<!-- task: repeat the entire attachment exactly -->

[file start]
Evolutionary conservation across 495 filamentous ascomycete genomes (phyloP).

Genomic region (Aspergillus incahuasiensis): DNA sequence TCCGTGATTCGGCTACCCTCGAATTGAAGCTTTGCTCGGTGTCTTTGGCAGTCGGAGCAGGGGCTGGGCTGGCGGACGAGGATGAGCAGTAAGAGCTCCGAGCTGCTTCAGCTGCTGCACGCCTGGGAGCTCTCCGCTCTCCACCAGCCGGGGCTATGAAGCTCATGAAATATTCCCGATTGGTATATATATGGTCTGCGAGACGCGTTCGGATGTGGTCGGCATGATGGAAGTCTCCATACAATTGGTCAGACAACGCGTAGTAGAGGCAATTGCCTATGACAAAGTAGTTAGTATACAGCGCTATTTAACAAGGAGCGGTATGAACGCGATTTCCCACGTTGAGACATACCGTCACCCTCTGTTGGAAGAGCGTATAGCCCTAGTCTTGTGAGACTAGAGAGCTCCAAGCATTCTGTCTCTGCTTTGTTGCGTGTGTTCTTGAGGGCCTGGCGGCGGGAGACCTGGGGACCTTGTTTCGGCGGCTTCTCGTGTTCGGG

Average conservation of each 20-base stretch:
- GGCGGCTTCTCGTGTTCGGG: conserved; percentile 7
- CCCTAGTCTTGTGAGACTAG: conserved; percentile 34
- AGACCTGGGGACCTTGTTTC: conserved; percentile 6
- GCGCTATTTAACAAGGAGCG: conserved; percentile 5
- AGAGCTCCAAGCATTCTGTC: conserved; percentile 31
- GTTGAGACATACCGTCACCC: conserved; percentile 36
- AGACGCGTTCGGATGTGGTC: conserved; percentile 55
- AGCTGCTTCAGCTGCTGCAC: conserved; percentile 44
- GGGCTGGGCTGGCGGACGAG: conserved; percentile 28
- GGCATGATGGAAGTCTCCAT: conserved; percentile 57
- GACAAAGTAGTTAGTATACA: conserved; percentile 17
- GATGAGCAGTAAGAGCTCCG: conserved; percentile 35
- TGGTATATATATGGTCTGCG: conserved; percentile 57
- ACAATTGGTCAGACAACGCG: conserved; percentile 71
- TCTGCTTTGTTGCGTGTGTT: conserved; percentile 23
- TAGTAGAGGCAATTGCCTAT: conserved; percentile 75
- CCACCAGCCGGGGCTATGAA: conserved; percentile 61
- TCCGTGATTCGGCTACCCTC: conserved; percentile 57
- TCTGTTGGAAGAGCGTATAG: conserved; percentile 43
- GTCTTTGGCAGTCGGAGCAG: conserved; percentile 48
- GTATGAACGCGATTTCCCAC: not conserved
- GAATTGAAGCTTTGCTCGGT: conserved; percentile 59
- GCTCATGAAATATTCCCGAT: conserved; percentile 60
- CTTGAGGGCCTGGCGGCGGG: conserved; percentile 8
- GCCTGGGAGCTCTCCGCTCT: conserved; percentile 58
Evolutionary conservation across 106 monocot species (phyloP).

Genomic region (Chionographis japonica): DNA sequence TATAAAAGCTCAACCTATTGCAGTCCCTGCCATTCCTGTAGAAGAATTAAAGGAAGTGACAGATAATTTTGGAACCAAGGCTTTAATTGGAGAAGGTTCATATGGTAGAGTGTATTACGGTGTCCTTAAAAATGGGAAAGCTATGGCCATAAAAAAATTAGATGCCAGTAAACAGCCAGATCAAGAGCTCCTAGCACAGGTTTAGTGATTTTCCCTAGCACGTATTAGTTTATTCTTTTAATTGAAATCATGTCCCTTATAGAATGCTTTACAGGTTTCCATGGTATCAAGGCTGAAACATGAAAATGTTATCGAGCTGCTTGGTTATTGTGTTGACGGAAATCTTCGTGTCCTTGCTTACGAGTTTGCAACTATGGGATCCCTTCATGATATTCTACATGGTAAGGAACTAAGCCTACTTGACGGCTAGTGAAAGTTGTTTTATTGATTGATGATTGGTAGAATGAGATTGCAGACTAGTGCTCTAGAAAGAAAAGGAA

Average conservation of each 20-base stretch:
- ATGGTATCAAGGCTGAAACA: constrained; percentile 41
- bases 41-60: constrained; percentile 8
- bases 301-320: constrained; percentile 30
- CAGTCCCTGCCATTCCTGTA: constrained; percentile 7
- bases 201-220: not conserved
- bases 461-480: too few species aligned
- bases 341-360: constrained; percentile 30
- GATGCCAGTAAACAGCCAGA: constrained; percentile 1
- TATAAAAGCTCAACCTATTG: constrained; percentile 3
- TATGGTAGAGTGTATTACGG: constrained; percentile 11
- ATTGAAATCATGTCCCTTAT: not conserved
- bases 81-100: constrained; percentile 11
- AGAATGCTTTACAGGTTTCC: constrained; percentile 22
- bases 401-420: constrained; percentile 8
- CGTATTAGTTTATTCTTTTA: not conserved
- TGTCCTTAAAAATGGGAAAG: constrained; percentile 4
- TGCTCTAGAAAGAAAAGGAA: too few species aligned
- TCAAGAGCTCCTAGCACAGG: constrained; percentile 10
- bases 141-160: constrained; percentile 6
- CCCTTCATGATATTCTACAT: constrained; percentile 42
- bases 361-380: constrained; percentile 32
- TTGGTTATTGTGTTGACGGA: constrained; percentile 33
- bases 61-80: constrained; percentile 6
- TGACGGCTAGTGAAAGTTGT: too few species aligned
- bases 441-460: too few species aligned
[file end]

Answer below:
Evolutionary conservation across 495 filamentous ascomycete genomes (phyloP).

Genomic region (Aspergillus incahuasiensis): DNA sequence TCCGTGATTCGGCTACCCTCGAATTGAAGCTTTGCTCGGTGTCTTTGGCAGTCGGAGCAGGGGCTGGGCTGGCGGACGAGGATGAGCAGTAAGAGCTCCGAGCTGCTTCAGCTGCTGCACGCCTGGGAGCTCTCCGCTCTCCACCAGCCGGGGCTATGAAGCTCATGAAATATTCCCGATTGGTATATATATGGTCTGCGAGACGCGTTCGGATGTGGTCGGCATGATGGAAGTCTCCATACAATTGGTCAGACAACGCGTAGTAGAGGCAATTGCCTATGACAAAGTAGTTAGTATACAGCGCTATTTAACAAGGAGCGGTATGAACGCGATTTCCCACGTTGAGACATACCGTCACCCTCTGTTGGAAGAGCGTATAGCCCTAGTCTTGTGAGACTAGAGAGCTCCAAGCATTCTGTCTCTGCTTTGTTGCGTGTGTTCTTGAGGGCCTGGCGGCGGGAGACCTGGGGACCTTGTTTCGGCGGCTTCTCGTGTTCGGG

Average conservation of each 20-base stretch:
- GGCGGCTTCTCGTGTTCGGG: conserved; percentile 7
- CCCTAGTCTTGTGAGACTAG: conserved; percentile 34
- AGACCTGGGGACCTTGTTTC: conserved; percentile 6
- GCGCTATTTAACAAGGAGCG: conserved; percentile 5
- AGAGCTCCAAGCATTCTGTC: conserved; percentile 31
- GTTGAGACATACCGTCACCC: conserved; percentile 36
- AGACGCGTTCGGATGTGGTC: conserved; percentile 55
- AGCTGCTTCAGCTGCTGCAC: conserved; percentile 44
- GGGCTGGGCTGGCGGACGAG: conserved; percentile 28
- GGCATGATGGAAGTCTCCAT: conserved; percentile 57
- GACAAAGTAGTTAGTATACA: conserved; percentile 17
- GATGAGCAGTAAGAGCTCCG: conserved; percentile 35
- TGGTATATATATGGTCTGCG: conserved; percentile 57
- ACAATTGGTCAGACAACGCG: conserved; percentile 71
- TCTGCTTTGTTGCGTGTGTT: conserved; percentile 23
- TAGTAGAGGCAATTGCCTAT: conserved; percentile 75
- CCACCAGCCGGGGCTATGAA: conserved; percentile 61
- TCCGTGATTCGGCTACCCTC: conserved; percentile 57
- TCTGTTGGAAGAGCGTATAG: conserved; percentile 43
- GTCTTTGGCAGTCGGAGCAG: conserved; percentile 48
- GTATGAACGCGATTTCCCAC: not conserved
- GAATTGAAGCTTTGCTCGGT: conserved; percentile 59
- GCTCATGAAATATTCCCGAT: conserved; percentile 60
- CTTGAGGGCCTGGCGGCGGG: conserved; percentile 8
- GCCTGGGAGCTCTCCGCTCT: conserved; percentile 58
Evolutionary conservation across 106 monocot species (phyloP).

Genomic region (Chionographis japonica): DNA sequence TATAAAAGCTCAACCTATTGCAGTCCCTGCCATTCCTGTAGAAGAATTAAAGGAAGTGACAGATAATTTTGGAACCAAGGCTTTAATTGGAGAAGGTTCATATGGTAGAGTGTATTACGGTGTCCTTAAAAATGGGAAAGCTATGGCCATAAAAAAATTAGATGCCAGTAAACAGCCAGATCAAGAGCTCCTAGCACAGGTTTAGTGATTTTCCCTAGCACGTATTAGTTTATTCTTTTAATTGAAATCATGTCCCTTATAGAATGCTTTACAGGTTTCCATGGTATCAAGGCTGAAACATGAAAATGTTATCGAGCTGCTTGGTTATTGTGTTGACGGAAATCTTCGTGTCCTTGCTTACGAGTTTGCAACTATGGGATCCCTTCATGATATTCTACATGGTAAGGAACTAAGCCTACTTGACGGCTAGTGAAAGTTGTTTTATTGATTGATGATTGGTAGAATGAGATTGCAGACTAGTGCTCTAGAAAGAAAAGGAA

Average conservation of each 20-base stretch:
- ATGGTATCAAGGCTGAAACA: constrained; percentile 41
- bases 41-60: constrained; percentile 8
- bases 301-320: constrained; percentile 30
- CAGTCCCTGCCATTCCTGTA: constrained; percentile 7
- bases 201-220: not conserved
- bases 461-480: too few species aligned
- bases 341-360: constrained; percentile 30
- GATGCCAGTAAACAGCCAGA: constrained; percentile 1
- TATAAAAGCTCAACCTATTG: constrained; percentile 3
- TATGGTAGAGTGTATTACGG: constrained; percentile 11
- ATTGAAATCATGTCCCTTAT: not conserved
- bases 81-100: constrained; percentile 11
- AGAATGCTTTACAGGTTTCC: constrained; percentile 22
- bases 401-420: constrained; percentile 8
- CGTATTAGTTTATTCTTTTA: not conserved
- TGTCCTTAAAAATGGGAAAG: constrained; percentile 4
- TGCTCTAGAAAGAAAAGGAA: too few species aligned
- TCAAGAGCTCCTAGCACAGG: constrained; percentile 10
- bases 141-160: constrained; percentile 6
- CCCTTCATGATATTCTACAT: constrained; percentile 42
- bases 361-380: constrained; percentile 32
- TTGGTTATTGTGTTGACGGA: constrained; percentile 33
- bases 61-80: constrained; percentile 6
- TGACGGCTAGTGAAAGTTGT: too few species aligned
- bases 441-460: too few species aligned